I’m really glad that you mentioned the whole boys versus girls things. I don’t know that I’ve ever really though about if I enjoy teaching girls more than boys or boys more than girls, but I do think about the fact that I just don’t have a lot of dudes.

This was like a couple of weeks ago, and this is what got me thinking about this. I was presenting at the Art Educators of Iowa Conference, and I actually gave a bunch of different talks that day. I would say, throughout my three talks that I gave, I had roughly 70 different teachers. Now some of the teachers I saw a couple of different times, and I’m just kind of approximating here.

I’d say out of those 70 teachers, there were probably like six guys. You know what I mean? And I knew all of them because it’s like, “Hey, how’s it going Danny? I see you every time.” It’s like the one token guy in my session.

So here’s my question, and this kind of goes to biases in teaching and art and art education. Are we just really weird anomalies? There’s nothing inherently feminine or masculine in any of those things. Right? So what gives? Why is art education and art classes so female-heavy?

Tim: Yeah, you know, I wish I had the answer to that. I mean obviously teaching is a female dominated profession, especially at the elementary level. So yeah, the male elementary art teacher is such a rare breed. It’s definitely something different, but I don’t know why that is. I don’t have an answer for that, and I wish I did.

But I think it’s worth exploring too, just your classes because I feel like when I’m looking at my high school courses, it’s a majority of females in there, especially when we get to more advanced classes. And I don’t know the reasoning behind that. I don’t know why it’s more majority girls. Maybe that’s my bias coming through. Like the boys realize I don’t like teaching them, and they drop right out of there.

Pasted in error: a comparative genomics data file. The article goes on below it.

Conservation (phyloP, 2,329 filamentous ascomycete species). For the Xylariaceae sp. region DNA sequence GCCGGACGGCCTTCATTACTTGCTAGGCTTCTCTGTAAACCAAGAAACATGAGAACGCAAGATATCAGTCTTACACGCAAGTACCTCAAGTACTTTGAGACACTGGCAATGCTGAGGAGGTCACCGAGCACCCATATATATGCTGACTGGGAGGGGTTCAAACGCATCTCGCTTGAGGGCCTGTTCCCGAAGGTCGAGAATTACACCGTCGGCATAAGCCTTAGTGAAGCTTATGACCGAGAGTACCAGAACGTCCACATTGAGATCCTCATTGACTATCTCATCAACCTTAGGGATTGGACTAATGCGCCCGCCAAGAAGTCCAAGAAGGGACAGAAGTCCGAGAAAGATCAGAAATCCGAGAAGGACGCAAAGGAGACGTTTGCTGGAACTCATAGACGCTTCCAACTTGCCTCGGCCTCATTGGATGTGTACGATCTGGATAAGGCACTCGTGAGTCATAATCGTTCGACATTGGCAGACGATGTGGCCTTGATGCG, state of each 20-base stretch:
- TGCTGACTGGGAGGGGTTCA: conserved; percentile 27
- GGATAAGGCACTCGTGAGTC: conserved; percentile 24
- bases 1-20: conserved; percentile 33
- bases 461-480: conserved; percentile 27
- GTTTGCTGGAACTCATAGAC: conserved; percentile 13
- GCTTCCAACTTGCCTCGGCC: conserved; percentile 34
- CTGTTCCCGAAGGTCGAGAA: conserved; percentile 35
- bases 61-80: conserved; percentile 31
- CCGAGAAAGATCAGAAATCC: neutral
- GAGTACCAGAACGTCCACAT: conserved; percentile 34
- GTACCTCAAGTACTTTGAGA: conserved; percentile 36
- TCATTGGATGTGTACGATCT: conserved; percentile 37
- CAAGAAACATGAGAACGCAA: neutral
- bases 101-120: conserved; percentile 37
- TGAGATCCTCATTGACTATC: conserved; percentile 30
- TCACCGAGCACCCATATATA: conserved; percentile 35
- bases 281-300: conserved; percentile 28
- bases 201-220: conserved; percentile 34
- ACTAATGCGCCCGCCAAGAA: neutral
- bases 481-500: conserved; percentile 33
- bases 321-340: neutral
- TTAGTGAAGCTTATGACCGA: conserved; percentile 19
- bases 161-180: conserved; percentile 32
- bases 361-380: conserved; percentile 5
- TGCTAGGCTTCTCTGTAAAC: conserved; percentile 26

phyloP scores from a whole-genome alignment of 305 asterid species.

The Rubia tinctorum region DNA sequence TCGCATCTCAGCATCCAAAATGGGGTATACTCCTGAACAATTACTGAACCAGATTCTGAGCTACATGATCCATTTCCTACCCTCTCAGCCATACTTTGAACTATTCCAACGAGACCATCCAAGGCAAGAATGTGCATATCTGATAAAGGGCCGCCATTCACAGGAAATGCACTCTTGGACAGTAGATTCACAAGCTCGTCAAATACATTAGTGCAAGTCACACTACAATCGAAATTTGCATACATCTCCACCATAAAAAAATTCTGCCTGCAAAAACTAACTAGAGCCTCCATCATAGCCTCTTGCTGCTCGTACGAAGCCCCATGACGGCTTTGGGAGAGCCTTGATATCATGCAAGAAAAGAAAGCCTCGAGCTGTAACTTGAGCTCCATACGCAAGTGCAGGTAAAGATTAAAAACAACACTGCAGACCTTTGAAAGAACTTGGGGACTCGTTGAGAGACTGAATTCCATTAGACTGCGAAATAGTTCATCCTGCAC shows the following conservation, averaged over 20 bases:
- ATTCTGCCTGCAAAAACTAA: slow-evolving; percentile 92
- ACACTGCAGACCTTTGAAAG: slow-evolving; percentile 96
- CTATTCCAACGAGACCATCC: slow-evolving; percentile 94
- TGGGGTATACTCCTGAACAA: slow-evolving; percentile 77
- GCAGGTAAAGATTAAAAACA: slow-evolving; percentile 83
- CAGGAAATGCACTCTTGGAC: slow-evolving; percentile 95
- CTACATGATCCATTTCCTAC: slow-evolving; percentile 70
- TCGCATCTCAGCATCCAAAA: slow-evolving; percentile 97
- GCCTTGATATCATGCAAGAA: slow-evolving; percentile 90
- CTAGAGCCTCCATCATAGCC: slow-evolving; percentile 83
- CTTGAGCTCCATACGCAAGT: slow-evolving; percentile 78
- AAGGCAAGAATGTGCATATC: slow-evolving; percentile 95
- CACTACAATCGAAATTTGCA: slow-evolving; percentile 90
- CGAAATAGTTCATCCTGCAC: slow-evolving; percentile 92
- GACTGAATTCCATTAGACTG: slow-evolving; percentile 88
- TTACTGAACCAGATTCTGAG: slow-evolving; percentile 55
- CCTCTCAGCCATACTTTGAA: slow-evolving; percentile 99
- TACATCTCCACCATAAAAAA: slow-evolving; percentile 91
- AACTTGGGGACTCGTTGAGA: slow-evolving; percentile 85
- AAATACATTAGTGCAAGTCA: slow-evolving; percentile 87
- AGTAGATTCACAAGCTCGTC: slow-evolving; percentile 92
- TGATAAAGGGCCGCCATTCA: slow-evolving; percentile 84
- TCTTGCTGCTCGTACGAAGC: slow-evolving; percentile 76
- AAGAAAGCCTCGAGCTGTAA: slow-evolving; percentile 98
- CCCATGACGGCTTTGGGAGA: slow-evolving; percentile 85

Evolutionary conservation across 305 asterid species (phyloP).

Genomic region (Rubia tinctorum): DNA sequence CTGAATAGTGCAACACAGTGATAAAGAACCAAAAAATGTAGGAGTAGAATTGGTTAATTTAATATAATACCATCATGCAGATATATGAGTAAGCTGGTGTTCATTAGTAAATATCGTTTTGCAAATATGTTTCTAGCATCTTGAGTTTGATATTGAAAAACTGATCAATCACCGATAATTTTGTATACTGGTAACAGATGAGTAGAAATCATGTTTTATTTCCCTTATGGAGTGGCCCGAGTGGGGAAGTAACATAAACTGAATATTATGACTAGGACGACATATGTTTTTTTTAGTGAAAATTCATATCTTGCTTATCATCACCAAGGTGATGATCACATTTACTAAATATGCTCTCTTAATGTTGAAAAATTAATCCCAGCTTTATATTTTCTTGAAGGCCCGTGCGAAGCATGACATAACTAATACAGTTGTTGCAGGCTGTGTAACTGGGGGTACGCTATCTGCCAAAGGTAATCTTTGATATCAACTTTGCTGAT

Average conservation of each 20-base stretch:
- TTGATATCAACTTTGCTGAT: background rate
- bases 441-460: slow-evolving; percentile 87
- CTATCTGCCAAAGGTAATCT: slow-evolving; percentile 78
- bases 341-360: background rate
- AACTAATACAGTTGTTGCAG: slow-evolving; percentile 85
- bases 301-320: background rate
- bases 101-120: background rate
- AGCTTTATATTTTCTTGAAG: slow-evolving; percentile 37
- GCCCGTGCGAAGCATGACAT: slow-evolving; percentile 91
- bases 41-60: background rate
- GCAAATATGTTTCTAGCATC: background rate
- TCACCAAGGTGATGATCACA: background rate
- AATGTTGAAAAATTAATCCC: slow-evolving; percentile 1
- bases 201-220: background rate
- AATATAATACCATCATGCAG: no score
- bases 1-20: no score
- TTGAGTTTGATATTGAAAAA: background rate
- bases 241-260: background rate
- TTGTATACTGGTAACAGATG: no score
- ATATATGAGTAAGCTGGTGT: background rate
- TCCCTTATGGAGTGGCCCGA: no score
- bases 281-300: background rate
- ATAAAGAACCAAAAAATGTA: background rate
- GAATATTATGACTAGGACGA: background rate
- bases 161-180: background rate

Andrew: Interesting.

Tim: No, I really don’t think that’s the case. I take a lot of steps to not let that show through. But you know, maybe they are just drawn a little bit to the subject matter because if you look at data, generally boys are going to dominate economics courses and physics courses. And girls are going to be more likely to take language and literature. Maybe there is something about the subject matter that draws more females to art, but I obviously don’t have that answer. So what do you think?

Andrew: I kind of gotta disagree with you there because I mean, I think you know, most teachers I think at the secondary level, when it’s chosen, we’re gonna see that. And to be honest, we’re just this little podcast here talking about really what is gender norms and stereotypes. These are bigger issues than just a couple white Midwestern art teacher guys kind of scratching their heads at this.

But I don’t think that there’s anything biological or scientific that says boys are going to be more analytical and prone to spacial and engineering and all of this stuff. I know that there is research out there and data that points to that, but I wonder what percentage of it is that. And then what percentage of it is how we socialize boys and girls in their emotional development, their cognitive development. What do we praise, and what do we recognize in students that we kind of like start to steer them in their own little boxes that we put them in. Does that make sense?

Tim: Yeah, absolutely. And I can see like generally, we don’t praise boys for some of the qualities that make you a good artist like, “Oh you’re so expressive. I can see so much emotion coming through in your work.” That’s not something that boys get praised for, and yeah, I can see that having an effect.